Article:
Bill calls for 'duplication score' to cut wasteful programs

Tuesday - 5/8/2012, 11:41am EDT

Rep. James Lankford (R-Okla.)

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New legislation in the House would require the Congressional Research Service to provide a "duplication score" for every piece of legislation, similar to the cost scores that the Congressional Budget Office already gives each bill.

Rep. James Lankford (R-Okla.) introduced H. Res. 623 in an effort to cut duplicative programs and wasteful spending.

"We don't have a duplication score," Lankford said in an interview with The Federal Drive with Tom Temin and Emily Kopp. "If someone brings up a new idea and someone says, 'Let's do a new program for green energy related to this,' everyone might say 'It's a great idea,' until we check it and see we have three programs just like it already. We have no way to really verify a scoring, is this duplicating something that already exists?"

The resolution would allow CRS to engage in the final stages of the legislative process to report on whether the proposed legislation would duplicate a current program.

"Congressmen will rail against duplication in government, but quite frankly, Congress is one of the groups that creates this duplication because it may be politically expedient to say 'I'm going to pass some bill to create some new program,'" Lankford said. "Well, that program already exists. It just exists in another agency in another form, but it accomplishes the same purpose."

Another bill sponsored by Lankford — Taxpayers Right to Know Act — directs agencies to list all their programs.

"I think just about every business in America can go through and say, 'Here's the department and here are all the programs in the department. Here's how much it costs for each one and here's how we measure its effectiveness,'" Lankford said. "It puts all of that together."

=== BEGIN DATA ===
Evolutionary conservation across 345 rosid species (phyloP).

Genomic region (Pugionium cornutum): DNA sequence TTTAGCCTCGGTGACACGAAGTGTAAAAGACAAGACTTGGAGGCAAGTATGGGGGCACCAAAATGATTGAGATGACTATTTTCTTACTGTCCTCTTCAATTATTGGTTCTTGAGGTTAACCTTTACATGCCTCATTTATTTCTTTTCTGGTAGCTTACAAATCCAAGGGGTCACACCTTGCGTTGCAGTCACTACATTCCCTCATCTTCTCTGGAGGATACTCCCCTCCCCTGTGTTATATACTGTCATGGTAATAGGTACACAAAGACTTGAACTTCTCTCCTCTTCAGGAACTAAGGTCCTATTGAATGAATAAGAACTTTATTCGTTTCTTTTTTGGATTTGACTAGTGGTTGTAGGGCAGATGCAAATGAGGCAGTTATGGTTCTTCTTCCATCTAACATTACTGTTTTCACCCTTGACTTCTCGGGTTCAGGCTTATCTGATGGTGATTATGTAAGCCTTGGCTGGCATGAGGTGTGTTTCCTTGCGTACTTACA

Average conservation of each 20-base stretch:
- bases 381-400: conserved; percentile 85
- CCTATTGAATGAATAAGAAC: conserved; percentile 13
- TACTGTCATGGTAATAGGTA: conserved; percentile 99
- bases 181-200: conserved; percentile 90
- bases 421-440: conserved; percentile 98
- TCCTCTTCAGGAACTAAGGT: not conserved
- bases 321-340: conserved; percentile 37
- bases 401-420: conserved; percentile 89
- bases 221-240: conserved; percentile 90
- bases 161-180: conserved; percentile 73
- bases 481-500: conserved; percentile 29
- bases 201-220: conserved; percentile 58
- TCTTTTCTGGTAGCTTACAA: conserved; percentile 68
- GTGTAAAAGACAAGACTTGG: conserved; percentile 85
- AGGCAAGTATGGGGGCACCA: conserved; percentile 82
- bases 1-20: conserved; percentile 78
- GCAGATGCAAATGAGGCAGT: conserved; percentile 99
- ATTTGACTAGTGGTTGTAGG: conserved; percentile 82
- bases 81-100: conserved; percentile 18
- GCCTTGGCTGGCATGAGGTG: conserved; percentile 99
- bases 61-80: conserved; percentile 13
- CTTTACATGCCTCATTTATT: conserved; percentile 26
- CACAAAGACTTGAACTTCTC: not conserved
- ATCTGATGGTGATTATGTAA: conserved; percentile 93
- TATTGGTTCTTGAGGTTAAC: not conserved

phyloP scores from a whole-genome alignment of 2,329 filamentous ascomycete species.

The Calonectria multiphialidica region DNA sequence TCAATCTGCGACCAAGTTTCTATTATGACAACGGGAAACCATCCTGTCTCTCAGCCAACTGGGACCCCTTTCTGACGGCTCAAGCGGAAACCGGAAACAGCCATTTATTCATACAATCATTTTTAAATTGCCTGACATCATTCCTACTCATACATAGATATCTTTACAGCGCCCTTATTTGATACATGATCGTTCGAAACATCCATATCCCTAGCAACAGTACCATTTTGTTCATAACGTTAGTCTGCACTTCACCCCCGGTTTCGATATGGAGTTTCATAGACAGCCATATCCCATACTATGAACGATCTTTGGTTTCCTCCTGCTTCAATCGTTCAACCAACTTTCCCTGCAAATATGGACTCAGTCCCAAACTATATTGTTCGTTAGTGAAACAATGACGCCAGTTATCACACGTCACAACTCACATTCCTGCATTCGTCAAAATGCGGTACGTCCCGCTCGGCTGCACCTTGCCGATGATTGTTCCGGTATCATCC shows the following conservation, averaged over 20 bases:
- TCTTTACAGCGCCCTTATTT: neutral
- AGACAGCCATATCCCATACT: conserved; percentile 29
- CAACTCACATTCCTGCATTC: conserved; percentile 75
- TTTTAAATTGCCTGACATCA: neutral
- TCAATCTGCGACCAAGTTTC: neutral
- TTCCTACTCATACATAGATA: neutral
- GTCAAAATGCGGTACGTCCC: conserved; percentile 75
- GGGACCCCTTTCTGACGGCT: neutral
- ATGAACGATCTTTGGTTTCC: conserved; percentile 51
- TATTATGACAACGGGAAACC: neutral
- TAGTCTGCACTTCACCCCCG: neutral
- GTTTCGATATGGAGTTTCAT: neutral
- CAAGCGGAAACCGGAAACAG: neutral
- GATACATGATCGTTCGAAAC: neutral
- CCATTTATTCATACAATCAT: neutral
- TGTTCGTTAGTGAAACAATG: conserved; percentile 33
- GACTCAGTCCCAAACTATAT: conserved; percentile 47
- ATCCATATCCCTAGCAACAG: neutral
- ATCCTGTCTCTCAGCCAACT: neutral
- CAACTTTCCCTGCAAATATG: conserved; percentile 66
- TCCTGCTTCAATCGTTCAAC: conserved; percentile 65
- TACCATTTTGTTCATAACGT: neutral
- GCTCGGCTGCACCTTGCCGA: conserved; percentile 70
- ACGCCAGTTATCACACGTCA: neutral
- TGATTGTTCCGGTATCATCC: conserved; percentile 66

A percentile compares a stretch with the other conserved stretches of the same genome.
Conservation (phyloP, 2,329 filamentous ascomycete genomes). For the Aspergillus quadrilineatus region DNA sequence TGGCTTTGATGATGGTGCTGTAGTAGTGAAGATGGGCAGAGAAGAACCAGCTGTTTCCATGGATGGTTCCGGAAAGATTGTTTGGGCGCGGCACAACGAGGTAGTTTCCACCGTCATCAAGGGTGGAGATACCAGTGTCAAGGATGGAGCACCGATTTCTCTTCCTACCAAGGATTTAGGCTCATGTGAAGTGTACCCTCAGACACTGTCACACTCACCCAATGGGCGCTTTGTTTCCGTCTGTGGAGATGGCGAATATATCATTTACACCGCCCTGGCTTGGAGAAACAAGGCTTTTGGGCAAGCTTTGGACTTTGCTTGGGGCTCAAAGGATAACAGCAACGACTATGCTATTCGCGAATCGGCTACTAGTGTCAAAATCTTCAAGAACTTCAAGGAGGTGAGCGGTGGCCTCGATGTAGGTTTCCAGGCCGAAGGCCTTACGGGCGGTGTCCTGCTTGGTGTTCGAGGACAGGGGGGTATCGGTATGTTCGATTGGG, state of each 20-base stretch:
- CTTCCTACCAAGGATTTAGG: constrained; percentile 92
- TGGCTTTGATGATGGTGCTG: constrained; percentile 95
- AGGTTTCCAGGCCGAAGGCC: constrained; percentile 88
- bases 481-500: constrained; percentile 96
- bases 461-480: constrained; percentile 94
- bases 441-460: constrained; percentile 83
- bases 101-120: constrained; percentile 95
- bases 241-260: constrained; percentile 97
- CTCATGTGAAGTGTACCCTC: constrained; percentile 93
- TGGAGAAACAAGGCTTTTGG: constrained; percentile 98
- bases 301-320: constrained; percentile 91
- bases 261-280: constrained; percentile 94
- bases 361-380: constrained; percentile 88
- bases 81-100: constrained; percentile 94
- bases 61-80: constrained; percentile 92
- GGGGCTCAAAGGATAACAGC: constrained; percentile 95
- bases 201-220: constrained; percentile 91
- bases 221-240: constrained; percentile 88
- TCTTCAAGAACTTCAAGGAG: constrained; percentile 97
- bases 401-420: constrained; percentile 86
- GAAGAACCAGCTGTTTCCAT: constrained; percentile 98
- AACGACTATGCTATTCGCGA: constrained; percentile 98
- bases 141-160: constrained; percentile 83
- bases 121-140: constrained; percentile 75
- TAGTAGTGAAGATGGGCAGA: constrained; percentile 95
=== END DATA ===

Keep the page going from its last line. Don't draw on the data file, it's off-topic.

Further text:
Rep. James Lankford (R-Okla.) (AP photo)

While Lankford acknowledged that some of this information was already included in the authorizations that Congress passes every year, he said that many agencies are unable to list the programs they operate and how much money is being spent and how much staff is dedicated to them.

"[The bill] is trying to pull all of those things together in a way that can be used by anyone, any outside watchdog group, any section of Congress, OMB, to be able to pull those together and look at it," Lankford said.

Lankford's hopes the two pieces of legislation will get at both sides of the duplication problem — one by identifying the duplication that already exists and the other by preventing the duplication from happening again.

"If we have existing programs that are accomplishing a good purpose, let's feed those," Lankford said. "Let's make those better rather than starting up something in a whole different agency that's now going to compete with it."

While many agencies don't currently provide this information, Lankford pointed to the Department of Education as one agency that's already doing this.

"They can clearly articulate all of their programs — the costs, the metrics, how they evaluate those things — they have those things laid out. Other agencies don't have it pulled together," Lankford said. "We're asking to be able to gather all of those pieces together that they have of that information so that we can lay it side by side so we can look at it."

Lankford called the Taxpayers Right to Know Act common-sense legislation that should be able to find support on both sides of the aisle. In fact, the bill has already received support from Democrats.

"This is something that a Republican will do when there's a Democrat is in the White House and this is something a Democrat will do when a Republican's in the White House," Lankford said. "This should not be a controversial bill. … It should not be rocket science to be able to look across at another agency and say 'They already do something similar to this, maybe we should ask them a question about how they do it.'"

It's easy to understand how agencies, when they're not communicating about their programs, could create duplicative services, especially when Congress or the president places an emphasis on a particular topic, such as veterans jobs programs.

"Every agency gets busy trying to figure out how they can help the president accomplish that," Lankford said. "And so help me, five years down the road, we have lots of duplication and we have no coordination. We need to find a way to be able to pull those things together."

So far, the bill has passed the House Oversight Committee, and he is working to get some floor time for it.

"Obviously, this is the appropriations season coming through and so we're trying to find a moment to bring it up," he said. "I hope to bring it up on suspension in the days to come because it should not be a difficult bill to pull through."